Triumph Repair/stromberg carb
have a 1980 spitfire 1500
the only to start the spitfire is to lift the needle and it runs very rough any suggestion thank you
I often received cars that run rough when you change something like lifting the pin under the edge of the top. That may or may not have anything to do with the carburetor.
To diagnose a running problem I had to start from scratch and run a series of tests and the tests had to be done in the correct order. There are only three things that an engine needs to run correctly and they are, Compression, Fire and Fuel and they must be tested in that order.
Compression -- I would not attempt the correct any running problem until I ran a compression test. The compression test must be done with the throttle wide open and at least 5 or 6 revolutions of the crankshaft. It must read from 135 PSI to 170 PSI on every cylinder and very little difference between cylinders. If you don't have that, it is a waste of time going any further. (remove the wires off of the (+) side of the coil before spinning the engine to ru the compression tests.)
Fire -- (Ignition) Best test is with a scope but most people don't have a scope available. But you can still do most of the testing with almost no tools other then hand tools. Remove all four plugs and attach each plug wire to it's spark plug and lay the plug on a metal part of the engine. (Put the wires back on the (+) side of the coil) Have someone spin the starter and watch the plugs spark. The spark should be blue in color and thick as a pencil lead. (not in bright sun light) If the spark is hair thin and yellow or orange in color it is a weak spark.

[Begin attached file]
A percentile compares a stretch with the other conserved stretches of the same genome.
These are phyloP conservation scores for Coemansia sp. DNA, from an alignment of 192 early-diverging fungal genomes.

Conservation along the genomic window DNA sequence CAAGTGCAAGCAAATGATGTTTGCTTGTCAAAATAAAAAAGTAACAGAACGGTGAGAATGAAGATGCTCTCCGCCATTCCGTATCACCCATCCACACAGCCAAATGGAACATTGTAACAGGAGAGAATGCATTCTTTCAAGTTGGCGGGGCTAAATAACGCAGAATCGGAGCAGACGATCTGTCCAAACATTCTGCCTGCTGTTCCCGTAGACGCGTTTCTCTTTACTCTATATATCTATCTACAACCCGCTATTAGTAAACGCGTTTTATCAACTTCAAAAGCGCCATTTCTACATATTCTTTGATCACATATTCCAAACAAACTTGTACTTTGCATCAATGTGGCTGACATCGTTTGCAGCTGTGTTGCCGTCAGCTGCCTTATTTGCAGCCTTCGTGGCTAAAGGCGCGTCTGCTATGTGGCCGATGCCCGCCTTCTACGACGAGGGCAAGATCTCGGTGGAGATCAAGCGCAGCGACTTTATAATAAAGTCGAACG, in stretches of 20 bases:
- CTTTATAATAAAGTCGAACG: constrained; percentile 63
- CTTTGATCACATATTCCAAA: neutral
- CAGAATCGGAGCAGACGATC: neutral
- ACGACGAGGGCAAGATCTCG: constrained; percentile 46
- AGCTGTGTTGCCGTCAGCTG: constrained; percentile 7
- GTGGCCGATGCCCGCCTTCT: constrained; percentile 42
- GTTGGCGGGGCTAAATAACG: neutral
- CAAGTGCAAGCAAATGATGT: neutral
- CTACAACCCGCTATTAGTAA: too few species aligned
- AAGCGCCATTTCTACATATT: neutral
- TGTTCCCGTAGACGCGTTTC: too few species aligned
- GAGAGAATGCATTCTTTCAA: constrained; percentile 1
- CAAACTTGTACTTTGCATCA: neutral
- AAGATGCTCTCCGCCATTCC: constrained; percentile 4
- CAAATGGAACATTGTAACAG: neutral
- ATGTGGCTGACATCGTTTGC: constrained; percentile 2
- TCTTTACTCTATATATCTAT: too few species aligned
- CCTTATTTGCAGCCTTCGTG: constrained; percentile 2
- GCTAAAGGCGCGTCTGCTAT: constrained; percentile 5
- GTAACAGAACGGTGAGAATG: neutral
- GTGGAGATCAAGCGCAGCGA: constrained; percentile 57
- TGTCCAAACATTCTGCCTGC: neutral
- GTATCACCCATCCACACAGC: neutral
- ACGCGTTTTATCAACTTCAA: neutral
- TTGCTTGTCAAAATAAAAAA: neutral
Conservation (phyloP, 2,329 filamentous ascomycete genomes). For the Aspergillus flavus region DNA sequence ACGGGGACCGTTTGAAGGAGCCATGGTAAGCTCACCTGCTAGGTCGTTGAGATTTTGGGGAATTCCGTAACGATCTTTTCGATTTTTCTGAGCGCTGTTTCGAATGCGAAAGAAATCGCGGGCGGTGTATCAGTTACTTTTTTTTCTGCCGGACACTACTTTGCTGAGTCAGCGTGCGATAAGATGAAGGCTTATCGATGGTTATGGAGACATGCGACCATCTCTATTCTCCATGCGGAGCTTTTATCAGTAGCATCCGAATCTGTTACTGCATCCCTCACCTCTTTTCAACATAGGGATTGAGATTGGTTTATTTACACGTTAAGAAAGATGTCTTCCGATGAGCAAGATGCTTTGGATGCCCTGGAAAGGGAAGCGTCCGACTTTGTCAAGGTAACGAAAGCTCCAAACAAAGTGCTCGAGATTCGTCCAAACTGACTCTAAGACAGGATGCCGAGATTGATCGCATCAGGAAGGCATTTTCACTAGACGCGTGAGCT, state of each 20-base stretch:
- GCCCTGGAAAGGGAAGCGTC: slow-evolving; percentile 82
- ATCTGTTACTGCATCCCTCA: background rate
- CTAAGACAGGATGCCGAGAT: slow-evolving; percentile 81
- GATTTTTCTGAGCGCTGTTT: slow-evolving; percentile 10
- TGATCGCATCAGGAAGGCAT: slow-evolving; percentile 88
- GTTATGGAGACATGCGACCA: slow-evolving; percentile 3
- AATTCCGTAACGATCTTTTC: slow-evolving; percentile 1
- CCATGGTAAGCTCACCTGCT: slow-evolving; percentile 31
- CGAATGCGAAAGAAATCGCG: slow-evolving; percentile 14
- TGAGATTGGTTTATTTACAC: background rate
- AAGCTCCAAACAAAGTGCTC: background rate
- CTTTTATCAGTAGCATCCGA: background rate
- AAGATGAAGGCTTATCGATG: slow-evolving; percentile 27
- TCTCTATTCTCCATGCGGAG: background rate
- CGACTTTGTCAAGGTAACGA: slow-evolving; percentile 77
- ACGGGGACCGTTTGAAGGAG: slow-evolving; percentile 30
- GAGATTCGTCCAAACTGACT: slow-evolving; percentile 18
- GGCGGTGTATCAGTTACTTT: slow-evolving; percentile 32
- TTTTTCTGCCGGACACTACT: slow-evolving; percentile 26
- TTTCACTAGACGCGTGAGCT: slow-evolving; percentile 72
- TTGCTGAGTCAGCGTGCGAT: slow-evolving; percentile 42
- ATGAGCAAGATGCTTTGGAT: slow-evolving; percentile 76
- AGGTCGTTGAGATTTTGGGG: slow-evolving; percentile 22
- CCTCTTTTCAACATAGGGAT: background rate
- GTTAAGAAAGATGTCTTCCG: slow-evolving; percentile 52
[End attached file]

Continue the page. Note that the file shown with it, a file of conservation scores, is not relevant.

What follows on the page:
If the spark looks good, set the ignition timing to specs and examine the distributor cap inside and outside for any signs of carbon tracking from any pin. Now remove the coil wire from the cap and hold it close to the center of the rotor and have someone spin the starter and try to jump a spark to the center of the rotor. If you can jump a spark to the rotor, it is for sure bad and must be replaced. Test the plug wires for their resistance using an ohm meter. You should see about 5 K ohms per foot of wire. (usually a bad wire will show no connection at all)
Now if all of that is correct and only if that is all correct can you look at Fuel as a cause of your problems.
First test of fuel is to spray starting fluid (available at any auto parts store)into the intake as you have someone try to start the engine. If it starts and will only run if you keep spraying starter fluid into the intake, then you first need to test fuel pressure at the fuel line on the carburetor. It should be from 1.5 PSI to about 3 PSI and no more or less. If it has that, remove the four screws in the top plate and examine the diaphram for any holes. Then if that looks good, gemove the piston and look at the long metering needle and be careful not to damage it. The top shoulder of the needle should be slightly recessed in the bottom of the piston and it must be loose as if mounted on a spring.
On the compression test, if you found the spark plugs wet you may need to examine the auto choke mounted on the side of the carb. (these are very prone to fail) They can fail by over choking and thus flooding the engine or they can fail by supplying no extra fuel for starting.
If all of this checks out correct so far, You will need to remove the carburetor and check the float level and needle and seat for the float and confirm that there is no water or trash in the bottom of the float chamber. Also check the vent hose from the float chamber to see that it is clear. (a good test of it is to remove it from the carburetor and test run the engine)
Also unscrew the top center cap and lift it up about an inch and push it down and if it has hydraulic resistance it is ok but if there is no resistance be sure to add a few squirts of engine oil in the top.
Somewhere in all of this you will find your problem. Don't skip any part of this. Let me know.
Sorry, I have no clue what you meant by "the only to start the spitfire is to lift the needle"